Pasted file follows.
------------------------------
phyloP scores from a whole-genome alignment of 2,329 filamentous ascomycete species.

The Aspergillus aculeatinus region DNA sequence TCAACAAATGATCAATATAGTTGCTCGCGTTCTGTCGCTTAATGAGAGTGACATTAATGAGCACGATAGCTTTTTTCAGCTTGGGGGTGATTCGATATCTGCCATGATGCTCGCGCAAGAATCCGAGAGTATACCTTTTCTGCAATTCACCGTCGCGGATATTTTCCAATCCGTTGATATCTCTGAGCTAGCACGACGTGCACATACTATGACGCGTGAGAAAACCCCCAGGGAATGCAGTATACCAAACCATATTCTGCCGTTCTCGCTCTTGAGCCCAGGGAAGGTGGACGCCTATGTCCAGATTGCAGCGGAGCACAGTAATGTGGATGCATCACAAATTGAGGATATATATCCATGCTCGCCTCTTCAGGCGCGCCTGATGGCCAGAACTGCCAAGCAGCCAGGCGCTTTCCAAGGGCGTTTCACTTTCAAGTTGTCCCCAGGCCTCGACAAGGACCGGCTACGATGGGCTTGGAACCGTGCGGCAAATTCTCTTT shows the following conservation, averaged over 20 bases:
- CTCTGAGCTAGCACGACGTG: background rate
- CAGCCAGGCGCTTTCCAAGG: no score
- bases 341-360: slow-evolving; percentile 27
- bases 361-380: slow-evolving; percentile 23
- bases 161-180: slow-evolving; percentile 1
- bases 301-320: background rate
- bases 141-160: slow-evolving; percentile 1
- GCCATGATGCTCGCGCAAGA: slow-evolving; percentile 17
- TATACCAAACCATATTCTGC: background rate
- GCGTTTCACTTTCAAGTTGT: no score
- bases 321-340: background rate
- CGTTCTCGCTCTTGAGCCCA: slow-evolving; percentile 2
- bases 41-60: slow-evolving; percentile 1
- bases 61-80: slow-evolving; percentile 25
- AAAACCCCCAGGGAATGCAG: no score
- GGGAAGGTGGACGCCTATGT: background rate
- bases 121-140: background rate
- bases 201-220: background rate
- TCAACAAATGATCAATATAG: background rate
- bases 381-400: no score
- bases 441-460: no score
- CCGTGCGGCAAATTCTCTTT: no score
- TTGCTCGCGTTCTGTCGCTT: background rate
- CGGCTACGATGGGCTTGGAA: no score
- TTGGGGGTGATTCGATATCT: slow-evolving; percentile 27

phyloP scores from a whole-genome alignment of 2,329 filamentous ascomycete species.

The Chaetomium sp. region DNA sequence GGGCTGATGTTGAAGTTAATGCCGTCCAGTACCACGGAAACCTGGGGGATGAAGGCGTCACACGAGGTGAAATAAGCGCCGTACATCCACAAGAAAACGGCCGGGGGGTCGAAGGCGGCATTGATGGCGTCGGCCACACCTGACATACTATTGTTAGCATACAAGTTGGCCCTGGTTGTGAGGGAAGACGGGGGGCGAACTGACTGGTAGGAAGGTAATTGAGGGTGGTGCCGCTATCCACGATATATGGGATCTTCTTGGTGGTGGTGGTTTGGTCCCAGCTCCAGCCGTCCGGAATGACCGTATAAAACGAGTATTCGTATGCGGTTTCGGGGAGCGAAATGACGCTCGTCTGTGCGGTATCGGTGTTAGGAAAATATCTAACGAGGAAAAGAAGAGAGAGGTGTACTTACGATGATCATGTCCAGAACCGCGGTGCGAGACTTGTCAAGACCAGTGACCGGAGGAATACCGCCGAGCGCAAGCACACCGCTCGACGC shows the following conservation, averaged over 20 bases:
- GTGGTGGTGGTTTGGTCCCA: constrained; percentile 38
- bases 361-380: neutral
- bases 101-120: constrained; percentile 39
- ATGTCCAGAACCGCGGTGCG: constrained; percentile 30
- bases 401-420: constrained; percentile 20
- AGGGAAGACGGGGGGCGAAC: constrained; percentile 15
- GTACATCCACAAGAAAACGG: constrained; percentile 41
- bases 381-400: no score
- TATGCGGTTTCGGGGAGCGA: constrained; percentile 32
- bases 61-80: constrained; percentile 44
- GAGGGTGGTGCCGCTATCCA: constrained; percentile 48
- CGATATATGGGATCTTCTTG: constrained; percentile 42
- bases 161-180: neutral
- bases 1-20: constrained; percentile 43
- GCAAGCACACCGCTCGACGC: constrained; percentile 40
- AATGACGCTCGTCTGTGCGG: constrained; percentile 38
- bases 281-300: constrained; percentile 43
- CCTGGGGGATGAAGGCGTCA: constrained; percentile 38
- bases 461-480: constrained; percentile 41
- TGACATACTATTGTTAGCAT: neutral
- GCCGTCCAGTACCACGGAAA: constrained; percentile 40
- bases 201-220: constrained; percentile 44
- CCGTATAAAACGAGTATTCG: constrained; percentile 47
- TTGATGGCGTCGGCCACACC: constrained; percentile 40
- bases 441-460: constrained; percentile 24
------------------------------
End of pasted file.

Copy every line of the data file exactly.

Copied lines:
phyloP scores from a whole-genome alignment of 2,329 filamentous ascomycete species.

The Aspergillus aculeatinus region DNA sequence TCAACAAATGATCAATATAGTTGCTCGCGTTCTGTCGCTTAATGAGAGTGACATTAATGAGCACGATAGCTTTTTTCAGCTTGGGGGTGATTCGATATCTGCCATGATGCTCGCGCAAGAATCCGAGAGTATACCTTTTCTGCAATTCACCGTCGCGGATATTTTCCAATCCGTTGATATCTCTGAGCTAGCACGACGTGCACATACTATGACGCGTGAGAAAACCCCCAGGGAATGCAGTATACCAAACCATATTCTGCCGTTCTCGCTCTTGAGCCCAGGGAAGGTGGACGCCTATGTCCAGATTGCAGCGGAGCACAGTAATGTGGATGCATCACAAATTGAGGATATATATCCATGCTCGCCTCTTCAGGCGCGCCTGATGGCCAGAACTGCCAAGCAGCCAGGCGCTTTCCAAGGGCGTTTCACTTTCAAGTTGTCCCCAGGCCTCGACAAGGACCGGCTACGATGGGCTTGGAACCGTGCGGCAAATTCTCTTT shows the following conservation, averaged over 20 bases:
- CTCTGAGCTAGCACGACGTG: background rate
- CAGCCAGGCGCTTTCCAAGG: no score
- bases 341-360: slow-evolving; percentile 27
- bases 361-380: slow-evolving; percentile 23
- bases 161-180: slow-evolving; percentile 1
- bases 301-320: background rate
- bases 141-160: slow-evolving; percentile 1
- GCCATGATGCTCGCGCAAGA: slow-evolving; percentile 17
- TATACCAAACCATATTCTGC: background rate
- GCGTTTCACTTTCAAGTTGT: no score
- bases 321-340: background rate
- CGTTCTCGCTCTTGAGCCCA: slow-evolving; percentile 2
- bases 41-60: slow-evolving; percentile 1
- bases 61-80: slow-evolving; percentile 25
- AAAACCCCCAGGGAATGCAG: no score
- GGGAAGGTGGACGCCTATGT: background rate
- bases 121-140: background rate
- bases 201-220: background rate
- TCAACAAATGATCAATATAG: background rate
- bases 381-400: no score
- bases 441-460: no score
- CCGTGCGGCAAATTCTCTTT: no score
- TTGCTCGCGTTCTGTCGCTT: background rate
- CGGCTACGATGGGCTTGGAA: no score
- TTGGGGGTGATTCGATATCT: slow-evolving; percentile 27

phyloP scores from a whole-genome alignment of 2,329 filamentous ascomycete species.

The Chaetomium sp. region DNA sequence GGGCTGATGTTGAAGTTAATGCCGTCCAGTACCACGGAAACCTGGGGGATGAAGGCGTCACACGAGGTGAAATAAGCGCCGTACATCCACAAGAAAACGGCCGGGGGGTCGAAGGCGGCATTGATGGCGTCGGCCACACCTGACATACTATTGTTAGCATACAAGTTGGCCCTGGTTGTGAGGGAAGACGGGGGGCGAACTGACTGGTAGGAAGGTAATTGAGGGTGGTGCCGCTATCCACGATATATGGGATCTTCTTGGTGGTGGTGGTTTGGTCCCAGCTCCAGCCGTCCGGAATGACCGTATAAAACGAGTATTCGTATGCGGTTTCGGGGAGCGAAATGACGCTCGTCTGTGCGGTATCGGTGTTAGGAAAATATCTAACGAGGAAAAGAAGAGAGAGGTGTACTTACGATGATCATGTCCAGAACCGCGGTGCGAGACTTGTCAAGACCAGTGACCGGAGGAATACCGCCGAGCGCAAGCACACCGCTCGACGC shows the following conservation, averaged over 20 bases:
- GTGGTGGTGGTTTGGTCCCA: constrained; percentile 38
- bases 361-380: neutral
- bases 101-120: constrained; percentile 39
- ATGTCCAGAACCGCGGTGCG: constrained; percentile 30
- bases 401-420: constrained; percentile 20
- AGGGAAGACGGGGGGCGAAC: constrained; percentile 15
- GTACATCCACAAGAAAACGG: constrained; percentile 41
- bases 381-400: no score
- TATGCGGTTTCGGGGAGCGA: constrained; percentile 32
- bases 61-80: constrained; percentile 44
- GAGGGTGGTGCCGCTATCCA: constrained; percentile 48
- CGATATATGGGATCTTCTTG: constrained; percentile 42
- bases 161-180: neutral
- bases 1-20: constrained; percentile 43
- GCAAGCACACCGCTCGACGC: constrained; percentile 40
- AATGACGCTCGTCTGTGCGG: constrained; percentile 38
- bases 281-300: constrained; percentile 43
- CCTGGGGGATGAAGGCGTCA: constrained; percentile 38
- bases 461-480: constrained; percentile 41
- TGACATACTATTGTTAGCAT: neutral
- GCCGTCCAGTACCACGGAAA: constrained; percentile 40
- bases 201-220: constrained; percentile 44
- CCGTATAAAACGAGTATTCG: constrained; percentile 47
- TTGATGGCGTCGGCCACACC: constrained; percentile 40
- bases 441-460: constrained; percentile 24